The government is drawing up plans to end the ‘blame game’ for separating couples, which often sees one partner accusing the other of unreasonable behaviour to get a quick divorce.
There are currently five reasons for being granted a divorce by the courts: adultery, unreasonable behaviour, desertion, two years separation if both agree to the divorce, or five years separation, even if the husband or wife disagrees.
This has led to an increasing number of couples using claims of unreasonable behaviour as a way avoiding the requirement to wait two years.
Ministers say they want to reduce the antagonism of citing fault and the anxiety it creates, at an already trying time for couples and their children.
Therefore, a new notification process will allow people to notify the court of the intent to divorce, while removing the opportunity for the other spouse to contest it.
Justice Secretary David Gauke said: “Marriage will always be one of our most important institutions, but when a relationship ends it cannot be right for the law to create or increase conflict between divorcing couples.
“That is why we will remove the archaic requirements to allege fault or show evidence of separation, making the process less acrimonious and helping families look to the future.
The proposals are set out in a government consultation and will apply to marriages and civil partnerships.
Proposals detailed in the consultation include:
retaining the sole ground for divorce: the irretrievable breakdown of a marriage
removing the need to show evidence of the other spouse’s conduct, or a period of living apart
introducing a new notification process where one, or possibly both parties, can notify the court of the intention to divorce
removing the opportunity for the other spouse to contest the divorce application.
The consultation also seeks views on the minimum timeframe for the process between the interim decree of divorce (decree nisi) and final decree of divorce (decree absolute).
This will allow couples time to reflect on the decision to divorce and to reach agreement on arrangements for the future where divorce is inevitable.
The government announcement follows the highly publicised case involving Tini Owens, aged 68. Her husband Hugh Owens, who is 80, refused her request for a divorce. After a long legal battle, the Supreme Court “reluctantly” ruled against Mrs Owens using the grounds of unreasonable behaviour to end what she described as a loveless marriage.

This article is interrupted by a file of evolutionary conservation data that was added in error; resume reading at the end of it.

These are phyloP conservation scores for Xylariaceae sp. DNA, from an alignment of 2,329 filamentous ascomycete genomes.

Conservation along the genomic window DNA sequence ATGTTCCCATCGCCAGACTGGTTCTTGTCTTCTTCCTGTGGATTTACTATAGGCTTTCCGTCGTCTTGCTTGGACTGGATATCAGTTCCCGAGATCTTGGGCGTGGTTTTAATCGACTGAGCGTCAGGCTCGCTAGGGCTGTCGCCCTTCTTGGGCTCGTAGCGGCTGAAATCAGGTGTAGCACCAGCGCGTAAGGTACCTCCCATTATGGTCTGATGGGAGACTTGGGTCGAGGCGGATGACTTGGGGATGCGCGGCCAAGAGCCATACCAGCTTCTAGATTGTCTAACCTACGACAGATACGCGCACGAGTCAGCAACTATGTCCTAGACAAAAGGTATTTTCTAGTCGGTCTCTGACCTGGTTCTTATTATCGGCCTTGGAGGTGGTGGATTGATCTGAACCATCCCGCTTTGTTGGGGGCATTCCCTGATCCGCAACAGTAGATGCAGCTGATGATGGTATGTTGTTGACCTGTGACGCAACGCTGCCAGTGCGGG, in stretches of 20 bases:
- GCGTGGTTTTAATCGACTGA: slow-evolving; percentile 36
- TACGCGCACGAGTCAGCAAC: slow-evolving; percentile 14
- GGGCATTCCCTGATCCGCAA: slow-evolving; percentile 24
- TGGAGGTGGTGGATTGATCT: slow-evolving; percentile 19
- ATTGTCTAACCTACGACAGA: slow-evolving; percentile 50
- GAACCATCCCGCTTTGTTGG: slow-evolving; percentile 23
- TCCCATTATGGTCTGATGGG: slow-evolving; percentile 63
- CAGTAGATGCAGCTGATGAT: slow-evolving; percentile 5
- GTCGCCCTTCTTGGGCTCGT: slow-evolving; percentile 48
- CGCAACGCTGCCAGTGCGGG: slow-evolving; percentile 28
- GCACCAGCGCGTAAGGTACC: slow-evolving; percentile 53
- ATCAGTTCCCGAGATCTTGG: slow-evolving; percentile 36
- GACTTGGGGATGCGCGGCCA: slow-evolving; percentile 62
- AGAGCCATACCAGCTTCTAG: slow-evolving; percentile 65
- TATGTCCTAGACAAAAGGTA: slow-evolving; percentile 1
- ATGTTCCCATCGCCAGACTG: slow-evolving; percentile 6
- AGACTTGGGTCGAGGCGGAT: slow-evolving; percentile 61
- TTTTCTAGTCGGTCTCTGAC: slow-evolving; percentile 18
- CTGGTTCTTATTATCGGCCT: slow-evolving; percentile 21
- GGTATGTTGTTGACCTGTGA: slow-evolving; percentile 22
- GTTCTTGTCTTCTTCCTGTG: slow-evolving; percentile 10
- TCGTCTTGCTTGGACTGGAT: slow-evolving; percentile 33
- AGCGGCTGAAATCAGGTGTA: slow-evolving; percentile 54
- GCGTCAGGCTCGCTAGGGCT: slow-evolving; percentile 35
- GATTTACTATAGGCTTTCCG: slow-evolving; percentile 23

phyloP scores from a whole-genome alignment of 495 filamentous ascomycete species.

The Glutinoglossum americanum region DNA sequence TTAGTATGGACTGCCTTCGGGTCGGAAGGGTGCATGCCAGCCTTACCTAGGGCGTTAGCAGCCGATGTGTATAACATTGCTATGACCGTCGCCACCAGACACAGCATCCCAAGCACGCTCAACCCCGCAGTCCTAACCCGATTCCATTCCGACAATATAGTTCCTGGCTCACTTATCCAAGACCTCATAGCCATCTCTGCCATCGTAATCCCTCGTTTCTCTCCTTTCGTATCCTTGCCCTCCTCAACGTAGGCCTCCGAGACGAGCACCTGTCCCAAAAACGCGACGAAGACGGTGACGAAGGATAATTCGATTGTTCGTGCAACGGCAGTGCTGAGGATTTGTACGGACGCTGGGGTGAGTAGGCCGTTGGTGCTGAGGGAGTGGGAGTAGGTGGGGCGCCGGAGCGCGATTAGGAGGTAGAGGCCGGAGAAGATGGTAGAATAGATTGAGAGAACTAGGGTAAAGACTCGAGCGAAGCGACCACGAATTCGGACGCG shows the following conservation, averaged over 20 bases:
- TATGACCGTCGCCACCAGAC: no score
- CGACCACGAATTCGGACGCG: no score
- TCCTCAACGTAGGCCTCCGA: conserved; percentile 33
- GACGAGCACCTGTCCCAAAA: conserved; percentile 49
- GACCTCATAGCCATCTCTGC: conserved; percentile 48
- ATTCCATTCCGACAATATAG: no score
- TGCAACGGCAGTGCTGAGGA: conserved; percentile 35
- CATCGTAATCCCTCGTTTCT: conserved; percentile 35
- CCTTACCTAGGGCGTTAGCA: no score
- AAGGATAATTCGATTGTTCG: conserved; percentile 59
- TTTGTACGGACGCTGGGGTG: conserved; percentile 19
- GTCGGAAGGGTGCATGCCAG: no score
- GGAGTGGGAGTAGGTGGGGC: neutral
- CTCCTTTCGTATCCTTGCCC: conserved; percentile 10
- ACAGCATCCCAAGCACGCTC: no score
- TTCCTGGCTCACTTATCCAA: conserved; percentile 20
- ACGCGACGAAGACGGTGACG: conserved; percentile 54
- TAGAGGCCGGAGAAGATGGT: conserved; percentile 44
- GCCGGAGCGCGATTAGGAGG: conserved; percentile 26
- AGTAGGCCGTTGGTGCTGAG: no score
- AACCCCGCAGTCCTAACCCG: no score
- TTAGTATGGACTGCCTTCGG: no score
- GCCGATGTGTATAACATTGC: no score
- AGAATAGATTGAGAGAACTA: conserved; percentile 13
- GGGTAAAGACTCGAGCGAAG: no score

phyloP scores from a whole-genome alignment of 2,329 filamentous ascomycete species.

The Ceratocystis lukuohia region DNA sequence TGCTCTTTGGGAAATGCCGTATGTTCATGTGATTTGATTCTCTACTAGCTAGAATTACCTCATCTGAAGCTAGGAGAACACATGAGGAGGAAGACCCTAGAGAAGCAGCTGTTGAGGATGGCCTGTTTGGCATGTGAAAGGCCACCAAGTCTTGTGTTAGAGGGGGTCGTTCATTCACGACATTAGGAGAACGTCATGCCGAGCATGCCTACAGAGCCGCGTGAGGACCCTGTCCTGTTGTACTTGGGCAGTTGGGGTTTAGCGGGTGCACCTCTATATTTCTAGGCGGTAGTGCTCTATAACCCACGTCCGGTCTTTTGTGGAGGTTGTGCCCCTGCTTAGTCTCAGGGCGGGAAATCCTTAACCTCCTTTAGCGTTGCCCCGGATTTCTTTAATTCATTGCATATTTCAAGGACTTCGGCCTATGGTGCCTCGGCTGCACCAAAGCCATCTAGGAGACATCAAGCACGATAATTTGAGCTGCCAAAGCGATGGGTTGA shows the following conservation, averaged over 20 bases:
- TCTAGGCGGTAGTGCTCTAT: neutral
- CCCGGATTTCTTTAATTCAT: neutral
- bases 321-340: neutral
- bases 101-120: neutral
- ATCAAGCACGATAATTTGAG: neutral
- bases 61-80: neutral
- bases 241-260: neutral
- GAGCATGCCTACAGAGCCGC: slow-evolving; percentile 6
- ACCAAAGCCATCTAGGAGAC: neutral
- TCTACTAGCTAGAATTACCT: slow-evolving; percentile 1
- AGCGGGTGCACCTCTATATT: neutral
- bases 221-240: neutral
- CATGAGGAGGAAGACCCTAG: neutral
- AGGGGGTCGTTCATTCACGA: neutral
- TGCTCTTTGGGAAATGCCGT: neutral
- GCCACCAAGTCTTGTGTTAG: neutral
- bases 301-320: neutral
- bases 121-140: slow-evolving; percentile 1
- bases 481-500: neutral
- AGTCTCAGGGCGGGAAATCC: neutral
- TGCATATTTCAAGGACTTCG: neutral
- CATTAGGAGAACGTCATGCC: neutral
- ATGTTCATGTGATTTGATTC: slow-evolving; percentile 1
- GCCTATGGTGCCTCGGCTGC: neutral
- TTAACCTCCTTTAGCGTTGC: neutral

The five justices said they had misgivings about dismissing her appeal and asked Parliament to consider reforming the divorce laws.
The Family Law Act 1996 scrapped fault-based divorce but it was never brought into force because the government at the time feared there would be a backlash from the church and others who were opposed to making divorce easier.
Lord Mackay of Clashfern, the former Conservative lord chancellor who introduced the 1996 Act, welcomed these latest developments. He said: “The present divorce ground of unreasonable behaviour requires allegations that are hardly ever challenged and often exaggerated by one spouse against the other, which tends to exacerbate the breach of relations between them.
“Where there are children, it also renders more difficult agreeing arrangements for them. In 1996 parliament passed an act to abolish this requirement. I would be glad that it may happen now.”
Sir Paul Coleridge, chairman of the Marriage Foundation and a former family High Court judge, told the Times: “This is a development that must be resoundingly welcomed by all of us who know the current divorce law is a fake fault system, which drives people to commit perjury on a wholesale basis if they are not prepared to wait to divorce for two years or longer.”
We shall keep you informed of developments.
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